Laird of a small estate, Will Alexander of Menstrie, poet and tutor, was
a man of modest ambitions. But when James VI learned of his poetic
genius, the king had other plans for him.
In 1603, when James VI of Scotland became James I of England, he
summoned Will to London and commanded him to translate the Psalms for
the new royal version of the Bible in English - which remains the
definitive edition to this day.
At the English court, Will Alexander consorted with the most famous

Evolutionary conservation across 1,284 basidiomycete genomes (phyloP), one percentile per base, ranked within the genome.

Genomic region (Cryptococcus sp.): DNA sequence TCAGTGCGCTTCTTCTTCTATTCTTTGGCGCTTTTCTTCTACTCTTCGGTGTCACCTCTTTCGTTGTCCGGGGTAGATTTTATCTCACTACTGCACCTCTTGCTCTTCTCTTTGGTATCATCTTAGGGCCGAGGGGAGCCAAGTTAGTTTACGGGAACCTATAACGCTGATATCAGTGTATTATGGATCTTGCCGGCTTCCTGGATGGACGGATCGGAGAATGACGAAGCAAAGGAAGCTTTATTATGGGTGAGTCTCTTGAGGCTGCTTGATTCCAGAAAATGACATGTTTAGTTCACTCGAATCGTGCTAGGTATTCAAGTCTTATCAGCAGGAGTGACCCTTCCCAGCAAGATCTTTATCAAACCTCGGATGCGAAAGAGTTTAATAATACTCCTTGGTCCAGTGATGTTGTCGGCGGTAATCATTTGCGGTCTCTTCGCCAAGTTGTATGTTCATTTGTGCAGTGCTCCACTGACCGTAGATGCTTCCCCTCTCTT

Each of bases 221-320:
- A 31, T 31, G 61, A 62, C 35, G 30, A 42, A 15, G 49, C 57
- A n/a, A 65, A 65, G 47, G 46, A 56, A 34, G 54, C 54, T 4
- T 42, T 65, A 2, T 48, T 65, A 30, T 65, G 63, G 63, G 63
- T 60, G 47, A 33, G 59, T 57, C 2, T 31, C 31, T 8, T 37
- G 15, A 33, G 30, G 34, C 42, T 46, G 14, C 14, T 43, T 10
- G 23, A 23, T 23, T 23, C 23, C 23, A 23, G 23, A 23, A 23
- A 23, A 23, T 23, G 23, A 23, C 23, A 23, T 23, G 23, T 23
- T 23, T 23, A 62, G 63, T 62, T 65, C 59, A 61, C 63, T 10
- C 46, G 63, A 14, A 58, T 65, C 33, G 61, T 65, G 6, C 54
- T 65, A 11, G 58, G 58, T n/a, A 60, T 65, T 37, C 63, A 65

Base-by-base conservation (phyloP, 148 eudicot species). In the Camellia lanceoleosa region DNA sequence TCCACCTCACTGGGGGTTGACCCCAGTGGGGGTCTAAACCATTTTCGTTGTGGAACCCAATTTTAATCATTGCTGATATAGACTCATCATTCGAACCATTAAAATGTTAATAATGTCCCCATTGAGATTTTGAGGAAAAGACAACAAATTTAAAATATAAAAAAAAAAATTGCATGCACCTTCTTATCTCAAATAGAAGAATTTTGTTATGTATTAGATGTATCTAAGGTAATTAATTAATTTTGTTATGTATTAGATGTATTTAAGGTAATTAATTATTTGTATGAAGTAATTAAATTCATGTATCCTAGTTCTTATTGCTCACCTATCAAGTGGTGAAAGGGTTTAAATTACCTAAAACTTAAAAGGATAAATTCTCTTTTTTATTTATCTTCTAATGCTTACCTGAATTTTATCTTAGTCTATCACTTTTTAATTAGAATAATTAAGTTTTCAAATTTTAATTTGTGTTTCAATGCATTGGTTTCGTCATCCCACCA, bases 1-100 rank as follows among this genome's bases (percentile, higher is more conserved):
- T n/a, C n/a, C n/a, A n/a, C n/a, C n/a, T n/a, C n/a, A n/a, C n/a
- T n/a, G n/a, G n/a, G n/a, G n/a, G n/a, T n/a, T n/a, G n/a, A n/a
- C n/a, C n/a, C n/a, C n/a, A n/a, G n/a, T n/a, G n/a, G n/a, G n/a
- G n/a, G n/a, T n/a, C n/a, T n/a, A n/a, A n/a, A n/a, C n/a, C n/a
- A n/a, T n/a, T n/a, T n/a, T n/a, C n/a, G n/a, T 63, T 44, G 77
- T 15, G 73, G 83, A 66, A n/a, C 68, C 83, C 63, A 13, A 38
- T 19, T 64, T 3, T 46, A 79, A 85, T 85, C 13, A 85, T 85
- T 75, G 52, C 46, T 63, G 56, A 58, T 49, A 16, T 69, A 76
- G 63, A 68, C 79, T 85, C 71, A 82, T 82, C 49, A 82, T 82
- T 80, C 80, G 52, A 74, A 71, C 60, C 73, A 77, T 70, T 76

poets of the age including Shakespeare and Jonson. By the time he died,
the humble Scottish laird had become Earl of Stirling, Viscount of
Canada, Governor of Nova Scotia and Secretary of State for Scotland.
Laced with intrigue and absorbing historical detail, Nigel Tranter
charts the extraordinary rise of William Alexander of Menstrie.